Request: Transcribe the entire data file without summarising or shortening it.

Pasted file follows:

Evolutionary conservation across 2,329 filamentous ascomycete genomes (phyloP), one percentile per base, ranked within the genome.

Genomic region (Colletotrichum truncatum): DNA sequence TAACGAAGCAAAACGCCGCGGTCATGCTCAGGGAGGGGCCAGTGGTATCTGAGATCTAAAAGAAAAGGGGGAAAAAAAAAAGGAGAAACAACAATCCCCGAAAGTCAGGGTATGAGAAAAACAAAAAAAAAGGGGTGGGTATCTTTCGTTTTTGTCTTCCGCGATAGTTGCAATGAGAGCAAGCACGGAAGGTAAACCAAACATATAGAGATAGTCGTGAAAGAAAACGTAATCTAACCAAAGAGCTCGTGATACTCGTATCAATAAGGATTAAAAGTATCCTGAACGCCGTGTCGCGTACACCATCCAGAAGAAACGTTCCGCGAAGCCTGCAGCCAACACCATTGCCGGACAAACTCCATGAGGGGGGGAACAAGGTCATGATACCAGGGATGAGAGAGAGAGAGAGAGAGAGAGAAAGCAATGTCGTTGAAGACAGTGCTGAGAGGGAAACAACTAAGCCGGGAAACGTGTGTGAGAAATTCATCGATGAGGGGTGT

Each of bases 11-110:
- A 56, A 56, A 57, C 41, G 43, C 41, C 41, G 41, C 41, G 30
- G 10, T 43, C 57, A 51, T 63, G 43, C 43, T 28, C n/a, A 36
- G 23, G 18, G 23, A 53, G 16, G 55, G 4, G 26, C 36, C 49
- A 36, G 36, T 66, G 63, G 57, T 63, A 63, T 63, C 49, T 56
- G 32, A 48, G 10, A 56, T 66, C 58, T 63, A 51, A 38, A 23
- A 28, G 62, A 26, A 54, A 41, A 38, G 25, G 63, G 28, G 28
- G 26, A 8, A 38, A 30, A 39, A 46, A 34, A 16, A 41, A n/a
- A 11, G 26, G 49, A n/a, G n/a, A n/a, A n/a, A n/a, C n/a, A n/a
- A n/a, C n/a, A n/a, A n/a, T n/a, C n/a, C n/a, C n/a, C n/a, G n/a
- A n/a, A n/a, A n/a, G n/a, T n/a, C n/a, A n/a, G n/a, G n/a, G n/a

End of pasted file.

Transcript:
Evolutionary conservation across 2,329 filamentous ascomycete genomes (phyloP), one percentile per base, ranked within the genome.

Genomic region (Colletotrichum truncatum): DNA sequence TAACGAAGCAAAACGCCGCGGTCATGCTCAGGGAGGGGCCAGTGGTATCTGAGATCTAAAAGAAAAGGGGGAAAAAAAAAAGGAGAAACAACAATCCCCGAAAGTCAGGGTATGAGAAAAACAAAAAAAAAGGGGTGGGTATCTTTCGTTTTTGTCTTCCGCGATAGTTGCAATGAGAGCAAGCACGGAAGGTAAACCAAACATATAGAGATAGTCGTGAAAGAAAACGTAATCTAACCAAAGAGCTCGTGATACTCGTATCAATAAGGATTAAAAGTATCCTGAACGCCGTGTCGCGTACACCATCCAGAAGAAACGTTCCGCGAAGCCTGCAGCCAACACCATTGCCGGACAAACTCCATGAGGGGGGGAACAAGGTCATGATACCAGGGATGAGAGAGAGAGAGAGAGAGAGAGAAAGCAATGTCGTTGAAGACAGTGCTGAGAGGGAAACAACTAAGCCGGGAAACGTGTGTGAGAAATTCATCGATGAGGGGTGT

Each of bases 11-110:
- A 56, A 56, A 57, C 41, G 43, C 41, C 41, G 41, C 41, G 30
- G 10, T 43, C 57, A 51, T 63, G 43, C 43, T 28, C n/a, A 36
- G 23, G 18, G 23, A 53, G 16, G 55, G 4, G 26, C 36, C 49
- A 36, G 36, T 66, G 63, G 57, T 63, A 63, T 63, C 49, T 56
- G 32, A 48, G 10, A 56, T 66, C 58, T 63, A 51, A 38, A 23
- A 28, G 62, A 26, A 54, A 41, A 38, G 25, G 63, G 28, G 28
- G 26, A 8, A 38, A 30, A 39, A 46, A 34, A 16, A 41, A n/a
- A 11, G 26, G 49, A n/a, G n/a, A n/a, A n/a, A n/a, C n/a, A n/a
- A n/a, C n/a, A n/a, A n/a, T n/a, C n/a, C n/a, C n/a, C n/a, G n/a
- A n/a, A n/a, A n/a, G n/a, T n/a, C n/a, A n/a, G n/a, G n/a, G n/a